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Podcasters hit radio airwaves with 'life-casting'
By Li Xiaowei (China Daily)
Updated: 2005-11-24 05:44

SHANGHAI: Podcasters from cities all over China have hit the airwaves this week with "life-casting," sharing anything from their blogs and jokes to songs and speeches.

Wangyou.com is the first among a dozen Chinese podcasting websites to pass its podcasts, or home-made or professional audio contents, over to 16 provincial or regional radio stations early this week.

The contents from the Internet are being broadcasted daily on the radio in the form of a 30-minute programme called Wangyou Happy Hour (Kuai Le Le Fan Tian).

For Wangyou's CEO Buddy Ye, the significance of the initiative goes beyond sharing personal entertainment passions.

"We call this life-casting," Ye said.

"By working in conjunction with traditional media such as television, radio and newspapers, we hope to help people broadcast and share their lives," he said.

The radio stations Wangyou chose are concentrated in the smaller cities, where podcasting and blogging are more appealing due to fewer recreation options.

"People living in inland China are eager to be in the know and share their lives and dreams. We are happy to help them achieve this," Ye said.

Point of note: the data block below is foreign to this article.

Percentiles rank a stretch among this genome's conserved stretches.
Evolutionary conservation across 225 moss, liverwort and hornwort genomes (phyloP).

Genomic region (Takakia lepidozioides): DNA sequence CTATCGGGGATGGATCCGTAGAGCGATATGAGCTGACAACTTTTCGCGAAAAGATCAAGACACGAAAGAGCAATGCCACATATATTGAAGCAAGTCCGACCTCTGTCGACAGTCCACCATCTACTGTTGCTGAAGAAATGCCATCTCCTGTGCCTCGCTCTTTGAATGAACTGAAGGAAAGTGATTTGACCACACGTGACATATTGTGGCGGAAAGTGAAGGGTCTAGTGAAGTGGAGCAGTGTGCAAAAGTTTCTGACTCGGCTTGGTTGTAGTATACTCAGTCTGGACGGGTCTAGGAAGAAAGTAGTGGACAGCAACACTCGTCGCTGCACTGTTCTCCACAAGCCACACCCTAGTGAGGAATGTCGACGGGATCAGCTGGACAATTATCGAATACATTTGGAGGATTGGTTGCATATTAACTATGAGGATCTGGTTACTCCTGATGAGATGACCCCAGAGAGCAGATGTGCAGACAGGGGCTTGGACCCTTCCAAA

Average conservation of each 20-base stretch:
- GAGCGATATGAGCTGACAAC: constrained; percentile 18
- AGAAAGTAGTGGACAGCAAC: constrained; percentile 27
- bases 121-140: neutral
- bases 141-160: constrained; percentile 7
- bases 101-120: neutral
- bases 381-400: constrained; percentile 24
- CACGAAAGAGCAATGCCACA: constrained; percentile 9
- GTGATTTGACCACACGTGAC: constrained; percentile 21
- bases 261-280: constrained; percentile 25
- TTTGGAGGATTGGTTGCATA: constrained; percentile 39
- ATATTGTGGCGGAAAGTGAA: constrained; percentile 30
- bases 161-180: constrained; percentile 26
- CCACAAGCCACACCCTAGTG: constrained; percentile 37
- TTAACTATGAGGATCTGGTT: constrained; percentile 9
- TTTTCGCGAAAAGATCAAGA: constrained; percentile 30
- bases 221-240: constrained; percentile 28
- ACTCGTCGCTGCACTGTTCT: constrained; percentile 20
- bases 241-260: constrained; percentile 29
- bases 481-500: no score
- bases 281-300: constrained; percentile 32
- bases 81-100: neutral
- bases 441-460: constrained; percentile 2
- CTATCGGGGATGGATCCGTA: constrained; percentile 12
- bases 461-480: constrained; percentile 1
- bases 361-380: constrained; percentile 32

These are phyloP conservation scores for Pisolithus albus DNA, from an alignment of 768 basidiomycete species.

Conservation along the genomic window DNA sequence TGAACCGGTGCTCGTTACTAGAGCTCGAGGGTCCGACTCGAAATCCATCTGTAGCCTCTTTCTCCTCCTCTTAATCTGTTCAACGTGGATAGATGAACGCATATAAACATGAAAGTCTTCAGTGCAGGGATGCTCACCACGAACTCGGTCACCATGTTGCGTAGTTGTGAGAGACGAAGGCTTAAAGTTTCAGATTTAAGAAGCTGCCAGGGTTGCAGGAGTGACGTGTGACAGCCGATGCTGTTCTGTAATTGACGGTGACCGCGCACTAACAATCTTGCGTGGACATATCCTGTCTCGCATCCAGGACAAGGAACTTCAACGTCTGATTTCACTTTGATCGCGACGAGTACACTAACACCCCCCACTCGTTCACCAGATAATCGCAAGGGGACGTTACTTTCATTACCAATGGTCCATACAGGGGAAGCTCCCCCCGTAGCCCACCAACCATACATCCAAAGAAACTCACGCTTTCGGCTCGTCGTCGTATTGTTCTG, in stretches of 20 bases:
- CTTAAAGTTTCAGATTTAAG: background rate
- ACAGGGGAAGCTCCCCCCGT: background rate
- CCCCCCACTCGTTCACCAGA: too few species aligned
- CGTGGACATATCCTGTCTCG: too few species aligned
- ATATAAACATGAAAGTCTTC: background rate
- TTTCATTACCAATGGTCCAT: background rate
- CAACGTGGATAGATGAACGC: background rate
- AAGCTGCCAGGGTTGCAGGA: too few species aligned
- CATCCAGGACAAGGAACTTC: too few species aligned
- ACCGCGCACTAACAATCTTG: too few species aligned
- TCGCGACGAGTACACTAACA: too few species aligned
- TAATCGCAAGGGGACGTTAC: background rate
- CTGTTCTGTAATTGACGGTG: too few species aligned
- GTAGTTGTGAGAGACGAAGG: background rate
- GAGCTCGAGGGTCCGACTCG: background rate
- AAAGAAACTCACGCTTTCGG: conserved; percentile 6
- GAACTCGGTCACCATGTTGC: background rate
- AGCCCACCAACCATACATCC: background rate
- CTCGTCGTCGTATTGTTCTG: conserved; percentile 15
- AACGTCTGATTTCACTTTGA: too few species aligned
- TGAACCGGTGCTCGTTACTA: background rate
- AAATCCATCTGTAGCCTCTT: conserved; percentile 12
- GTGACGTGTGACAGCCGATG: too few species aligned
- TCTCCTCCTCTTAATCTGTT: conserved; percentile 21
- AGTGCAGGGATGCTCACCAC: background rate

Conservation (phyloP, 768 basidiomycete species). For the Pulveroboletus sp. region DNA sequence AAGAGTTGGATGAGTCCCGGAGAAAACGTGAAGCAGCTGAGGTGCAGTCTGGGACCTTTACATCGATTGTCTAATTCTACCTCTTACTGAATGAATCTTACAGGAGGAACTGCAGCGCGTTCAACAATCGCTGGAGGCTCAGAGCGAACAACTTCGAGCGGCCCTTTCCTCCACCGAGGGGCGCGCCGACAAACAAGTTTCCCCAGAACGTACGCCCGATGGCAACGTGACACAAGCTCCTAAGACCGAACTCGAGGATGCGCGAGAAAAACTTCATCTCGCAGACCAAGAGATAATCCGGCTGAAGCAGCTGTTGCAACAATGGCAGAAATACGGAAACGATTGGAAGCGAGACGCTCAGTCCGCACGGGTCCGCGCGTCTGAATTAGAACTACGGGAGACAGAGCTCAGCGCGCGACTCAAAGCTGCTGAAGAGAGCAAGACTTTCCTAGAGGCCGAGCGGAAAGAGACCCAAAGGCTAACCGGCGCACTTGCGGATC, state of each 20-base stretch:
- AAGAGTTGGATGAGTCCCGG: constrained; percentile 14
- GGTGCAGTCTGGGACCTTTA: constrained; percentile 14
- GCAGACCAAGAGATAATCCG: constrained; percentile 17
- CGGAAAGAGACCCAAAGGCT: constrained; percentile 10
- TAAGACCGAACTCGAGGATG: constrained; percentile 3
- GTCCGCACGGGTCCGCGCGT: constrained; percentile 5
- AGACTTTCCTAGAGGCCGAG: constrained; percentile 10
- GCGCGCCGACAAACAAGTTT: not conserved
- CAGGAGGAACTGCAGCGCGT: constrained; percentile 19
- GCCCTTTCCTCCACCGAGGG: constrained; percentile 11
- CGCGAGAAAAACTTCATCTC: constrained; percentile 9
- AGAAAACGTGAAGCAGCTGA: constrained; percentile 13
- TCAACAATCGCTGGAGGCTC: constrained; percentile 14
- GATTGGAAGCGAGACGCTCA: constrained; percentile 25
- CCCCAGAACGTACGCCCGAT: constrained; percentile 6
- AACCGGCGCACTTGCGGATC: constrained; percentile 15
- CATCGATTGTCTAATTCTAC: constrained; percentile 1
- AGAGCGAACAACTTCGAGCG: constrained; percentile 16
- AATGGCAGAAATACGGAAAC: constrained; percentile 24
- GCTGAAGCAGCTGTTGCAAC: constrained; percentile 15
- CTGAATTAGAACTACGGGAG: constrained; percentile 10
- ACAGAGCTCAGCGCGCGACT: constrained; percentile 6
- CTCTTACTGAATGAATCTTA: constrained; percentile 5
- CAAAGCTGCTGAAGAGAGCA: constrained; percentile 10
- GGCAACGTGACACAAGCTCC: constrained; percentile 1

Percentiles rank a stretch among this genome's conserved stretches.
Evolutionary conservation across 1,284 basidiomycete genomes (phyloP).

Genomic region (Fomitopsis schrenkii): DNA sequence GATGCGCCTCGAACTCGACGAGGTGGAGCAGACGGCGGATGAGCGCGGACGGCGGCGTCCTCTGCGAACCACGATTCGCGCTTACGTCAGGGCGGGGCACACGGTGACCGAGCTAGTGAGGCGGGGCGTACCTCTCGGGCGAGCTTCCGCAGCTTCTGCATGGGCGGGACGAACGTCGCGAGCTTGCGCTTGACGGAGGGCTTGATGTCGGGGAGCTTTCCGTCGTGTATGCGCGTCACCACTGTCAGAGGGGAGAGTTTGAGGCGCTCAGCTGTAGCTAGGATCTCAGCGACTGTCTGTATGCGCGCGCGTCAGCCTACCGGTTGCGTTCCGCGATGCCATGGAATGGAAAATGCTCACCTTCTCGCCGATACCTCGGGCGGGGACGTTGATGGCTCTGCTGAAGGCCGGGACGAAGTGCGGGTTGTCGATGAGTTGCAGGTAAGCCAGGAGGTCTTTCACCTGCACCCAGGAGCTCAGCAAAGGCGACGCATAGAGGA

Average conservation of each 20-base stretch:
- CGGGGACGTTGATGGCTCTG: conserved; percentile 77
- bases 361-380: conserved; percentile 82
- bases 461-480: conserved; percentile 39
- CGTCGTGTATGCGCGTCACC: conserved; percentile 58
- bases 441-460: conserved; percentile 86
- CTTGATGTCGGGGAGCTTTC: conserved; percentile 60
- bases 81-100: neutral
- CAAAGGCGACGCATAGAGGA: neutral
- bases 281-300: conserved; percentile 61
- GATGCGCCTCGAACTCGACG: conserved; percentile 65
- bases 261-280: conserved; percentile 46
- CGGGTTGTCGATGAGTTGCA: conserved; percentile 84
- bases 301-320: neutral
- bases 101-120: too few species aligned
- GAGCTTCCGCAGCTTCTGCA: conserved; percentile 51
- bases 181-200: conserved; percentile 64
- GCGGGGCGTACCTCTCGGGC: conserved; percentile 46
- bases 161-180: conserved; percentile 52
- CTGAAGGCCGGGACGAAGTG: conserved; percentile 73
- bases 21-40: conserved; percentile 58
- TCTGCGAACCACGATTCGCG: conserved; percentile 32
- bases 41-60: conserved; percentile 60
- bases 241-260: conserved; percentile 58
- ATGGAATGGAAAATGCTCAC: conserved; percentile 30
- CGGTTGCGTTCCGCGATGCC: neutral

Podcasting is a new technology that allows individuals to produce their own audio files, such as songs and speeches, and upload them onto a podcasting website.

Anyone with Internet access can download the files and listen to them.

Along with podcasts, text contents such as bloggers' diaries and jokes are also being broadcasted on radios.

The programme was an instant hit among listeners.

"I like it so much that I am wondering how I can listen to it again, or download the programme somewhere," said a listener with the Web moniker Yuyue.

By the end of May next year, another 40-plus radio stations will join the initiative, said Fang Daqing, head of Wangyou's Multi-media Development.

"We want to entertain people through their home-made programmes, which we foresee is a booming trend thanks to the development of technology," Fang said.

"Though traditional broadcasting produced by professionals will stay, we believe the general public's contribution will help enrich our entertainment service," Fang added.

Being attracted as much to Wangyou's corporate social responsibility as to its lucrative business model, US private equity fund MINT injected US$1 million for the firm's expansion.

It is estimated that China has 80 million Internet users, 50 per cent of whom are under 25 years old. Of these 40 million young people, about 20 per cent or 8 million have the money and time to do podcasting.

Having only developed in late 2004 in China, podcasting has expanded in a big way.

Apart from Wangyou.com, other popular podcasting websites in China include Imboke.com and Toodou.com.

(China Daily 11/24/2005 page2)



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